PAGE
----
With about $2 billion in extra revenue this year, Tennessee is flush with cash.

But it may not last, which is why Gov. Bill Haslam is reticent to invest too much of the state’s surplus in public schools in need ongoing funding.

Now two state lawmakers have an idea that could both benefit public education and satisfy fiscal conservatives.

Rep. Craig Fitzhugh of Ripley and Sen. Jeff Yarbro of Nashville propose using $250 million of this year’s surplus to create a public education fund akin to a college endowment. Money that grows out of the one-time investment could be used to help schools with extras that aren’t already covered by the state’s school funding formula.

In the first year alone, the fund could produce about $10 million in revenue for Tennessee schools, according to Fitzhugh’s estimate. Then, in other boom times, the state could add money to the fund if lawmakers see fit.

The idea was inspired by Tennessee Promise, which invests state lottery money in a separate fund used to cover students’ tuition to community college.

Why not use a similar approach for K-12 education? ask Fitzhugh and Yarbro, both Democrats.

“Tennessee is doing pretty well,” Fitzhugh said. “We could come up with a sizeable fund to put up in a separate fund, a separate endowment for primary and secondary education. This year is unique to do that.”

The level of funding for public schools has been the source of several lawsuits against the state by local districts that say Tennessee isn’t fulfilling its obligation to provide all students with an adequate education.

The Fitzhugh-Yarbro bill would help address that concern by allocating the fund’s additional revenue to districts based on student enrollment. Districts couldn’t use the money to cover basic necessities like teacher salaries — just extras that aren’t covered by Tennessee’s Basic Education Program.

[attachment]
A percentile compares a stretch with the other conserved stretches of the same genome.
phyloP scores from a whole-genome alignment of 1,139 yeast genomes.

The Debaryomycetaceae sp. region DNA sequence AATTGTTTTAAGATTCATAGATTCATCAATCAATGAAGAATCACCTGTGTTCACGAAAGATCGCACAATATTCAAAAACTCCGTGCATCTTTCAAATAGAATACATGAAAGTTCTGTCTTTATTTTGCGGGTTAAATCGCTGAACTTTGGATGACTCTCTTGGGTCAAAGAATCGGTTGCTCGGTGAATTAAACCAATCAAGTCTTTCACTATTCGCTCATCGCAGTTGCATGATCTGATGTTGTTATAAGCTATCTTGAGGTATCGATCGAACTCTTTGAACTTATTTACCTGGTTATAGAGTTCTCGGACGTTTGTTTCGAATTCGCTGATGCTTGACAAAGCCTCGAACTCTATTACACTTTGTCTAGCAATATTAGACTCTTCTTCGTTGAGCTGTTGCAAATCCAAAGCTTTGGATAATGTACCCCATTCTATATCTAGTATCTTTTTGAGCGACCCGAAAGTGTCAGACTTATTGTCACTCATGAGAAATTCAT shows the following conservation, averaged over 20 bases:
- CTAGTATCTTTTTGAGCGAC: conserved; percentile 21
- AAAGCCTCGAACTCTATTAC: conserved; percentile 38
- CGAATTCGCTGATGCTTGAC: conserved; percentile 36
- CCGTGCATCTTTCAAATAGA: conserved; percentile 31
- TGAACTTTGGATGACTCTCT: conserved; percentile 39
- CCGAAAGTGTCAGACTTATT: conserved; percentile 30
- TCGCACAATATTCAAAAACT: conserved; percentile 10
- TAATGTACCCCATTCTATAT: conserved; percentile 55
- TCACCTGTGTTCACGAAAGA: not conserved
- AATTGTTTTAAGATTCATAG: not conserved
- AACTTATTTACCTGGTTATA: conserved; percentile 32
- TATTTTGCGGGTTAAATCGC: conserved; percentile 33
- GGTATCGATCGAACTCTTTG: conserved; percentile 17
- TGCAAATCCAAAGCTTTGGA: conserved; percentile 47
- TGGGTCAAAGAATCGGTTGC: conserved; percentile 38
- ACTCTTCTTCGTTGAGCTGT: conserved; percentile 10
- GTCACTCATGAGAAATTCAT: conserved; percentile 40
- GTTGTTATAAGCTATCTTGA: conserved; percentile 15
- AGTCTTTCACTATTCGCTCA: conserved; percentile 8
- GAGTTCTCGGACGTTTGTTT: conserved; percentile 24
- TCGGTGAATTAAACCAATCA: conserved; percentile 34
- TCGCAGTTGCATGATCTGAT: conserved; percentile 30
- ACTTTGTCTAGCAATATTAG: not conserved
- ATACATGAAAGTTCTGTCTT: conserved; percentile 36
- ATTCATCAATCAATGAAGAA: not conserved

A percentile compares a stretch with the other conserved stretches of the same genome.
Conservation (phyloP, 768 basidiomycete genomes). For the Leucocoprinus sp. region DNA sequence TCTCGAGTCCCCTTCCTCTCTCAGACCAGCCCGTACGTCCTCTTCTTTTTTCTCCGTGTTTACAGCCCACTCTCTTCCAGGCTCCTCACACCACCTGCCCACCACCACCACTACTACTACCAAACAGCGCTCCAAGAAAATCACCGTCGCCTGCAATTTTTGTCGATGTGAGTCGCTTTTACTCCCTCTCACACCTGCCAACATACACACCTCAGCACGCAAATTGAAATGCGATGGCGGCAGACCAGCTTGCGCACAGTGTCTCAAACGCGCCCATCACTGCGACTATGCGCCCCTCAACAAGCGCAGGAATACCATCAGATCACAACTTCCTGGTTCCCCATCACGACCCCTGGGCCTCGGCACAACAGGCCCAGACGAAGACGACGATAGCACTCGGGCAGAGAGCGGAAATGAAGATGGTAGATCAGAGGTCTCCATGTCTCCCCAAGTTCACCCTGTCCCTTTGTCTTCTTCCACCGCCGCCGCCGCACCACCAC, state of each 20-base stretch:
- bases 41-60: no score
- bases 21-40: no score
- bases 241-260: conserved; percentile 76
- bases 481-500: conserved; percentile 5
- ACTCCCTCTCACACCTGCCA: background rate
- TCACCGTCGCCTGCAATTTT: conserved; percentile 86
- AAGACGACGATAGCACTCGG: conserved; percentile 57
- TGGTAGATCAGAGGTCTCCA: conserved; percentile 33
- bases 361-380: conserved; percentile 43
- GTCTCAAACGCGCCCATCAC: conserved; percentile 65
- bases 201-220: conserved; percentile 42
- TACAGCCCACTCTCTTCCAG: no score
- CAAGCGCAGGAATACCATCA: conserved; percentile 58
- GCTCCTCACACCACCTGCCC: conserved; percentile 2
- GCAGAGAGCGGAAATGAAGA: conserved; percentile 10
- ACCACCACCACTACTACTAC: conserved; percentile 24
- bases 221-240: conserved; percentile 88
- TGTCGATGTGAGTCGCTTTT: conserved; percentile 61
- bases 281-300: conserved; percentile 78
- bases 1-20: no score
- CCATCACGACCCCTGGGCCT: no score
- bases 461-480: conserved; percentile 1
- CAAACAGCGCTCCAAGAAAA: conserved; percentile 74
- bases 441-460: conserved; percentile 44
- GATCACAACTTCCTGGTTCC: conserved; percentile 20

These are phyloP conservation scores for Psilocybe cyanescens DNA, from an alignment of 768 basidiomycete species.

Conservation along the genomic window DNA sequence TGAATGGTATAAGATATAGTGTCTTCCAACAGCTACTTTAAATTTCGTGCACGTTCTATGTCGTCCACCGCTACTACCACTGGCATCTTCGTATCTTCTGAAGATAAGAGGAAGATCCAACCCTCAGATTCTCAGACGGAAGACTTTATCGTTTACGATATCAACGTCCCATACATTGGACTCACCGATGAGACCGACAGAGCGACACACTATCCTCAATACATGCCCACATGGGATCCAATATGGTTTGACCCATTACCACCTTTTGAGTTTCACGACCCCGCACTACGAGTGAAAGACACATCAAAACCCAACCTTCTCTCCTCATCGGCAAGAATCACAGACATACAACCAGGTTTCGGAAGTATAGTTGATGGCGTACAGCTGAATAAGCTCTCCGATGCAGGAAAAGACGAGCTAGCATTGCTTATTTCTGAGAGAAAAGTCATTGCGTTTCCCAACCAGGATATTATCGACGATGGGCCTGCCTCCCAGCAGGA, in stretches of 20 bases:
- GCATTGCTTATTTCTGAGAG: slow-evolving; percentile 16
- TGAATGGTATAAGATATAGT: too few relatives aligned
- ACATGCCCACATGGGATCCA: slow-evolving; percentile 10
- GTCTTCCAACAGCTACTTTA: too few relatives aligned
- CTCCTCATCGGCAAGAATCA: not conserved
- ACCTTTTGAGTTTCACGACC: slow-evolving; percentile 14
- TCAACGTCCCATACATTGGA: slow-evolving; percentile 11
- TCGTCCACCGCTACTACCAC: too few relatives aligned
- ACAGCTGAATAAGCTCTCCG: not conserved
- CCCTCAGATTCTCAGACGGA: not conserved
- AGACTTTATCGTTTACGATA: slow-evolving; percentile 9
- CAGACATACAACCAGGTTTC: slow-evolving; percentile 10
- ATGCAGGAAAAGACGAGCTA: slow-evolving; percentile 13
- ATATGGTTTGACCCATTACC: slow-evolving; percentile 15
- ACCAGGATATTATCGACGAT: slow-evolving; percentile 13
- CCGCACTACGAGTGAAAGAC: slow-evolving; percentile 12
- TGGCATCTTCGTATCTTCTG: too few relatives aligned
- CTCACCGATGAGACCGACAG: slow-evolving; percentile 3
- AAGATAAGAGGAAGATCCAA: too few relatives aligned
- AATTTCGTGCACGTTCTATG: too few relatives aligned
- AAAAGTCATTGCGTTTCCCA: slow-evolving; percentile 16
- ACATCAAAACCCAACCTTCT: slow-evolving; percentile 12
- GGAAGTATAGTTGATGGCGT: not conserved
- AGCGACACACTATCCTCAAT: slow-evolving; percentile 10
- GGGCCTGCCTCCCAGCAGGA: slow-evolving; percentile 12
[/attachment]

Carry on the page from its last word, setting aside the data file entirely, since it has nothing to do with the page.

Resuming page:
“We had in mind reading courses, some additional money for dual enrollment — things that would get students ready to take on the Tennessee Promise,” Fitzhugh said.

The fund also could provide a buffer during lean times.

“These good times are probably not going to last forever,” Fitzhugh said. “If we needed some operating money to make it through the year, the legislature could authorize that some of this fund could be used for that purpose.”

While proposed by two Democrats in a state with a Republican supermajority, the bill is getting a serious look from lawmakers. The measure sailed through education committees in both chambers.

PHOTO: TN.gov
Gov. Bill Haslam leads a 2015 budget hearing.

But it may be a tougher sell beginning this week in legislative finance committees, which also are looking at Haslam’s proposed budget. Haslam spokeswoman Jennifer Donnals said the bill has a “fiscal flag” because it’s price tag is not reflected in the governor’s spending plan, which already includes a $230 million increase for schools. Haslam wants to use part of the surplus to boost Tennessee’s “rainy day” fund to about $800 million.

“It’s sort of in his court right now,” Fitzhugh said of the governor. “It’s not a partisan bill. It’s totally something that could benefit the No. 1 thing, which is education.”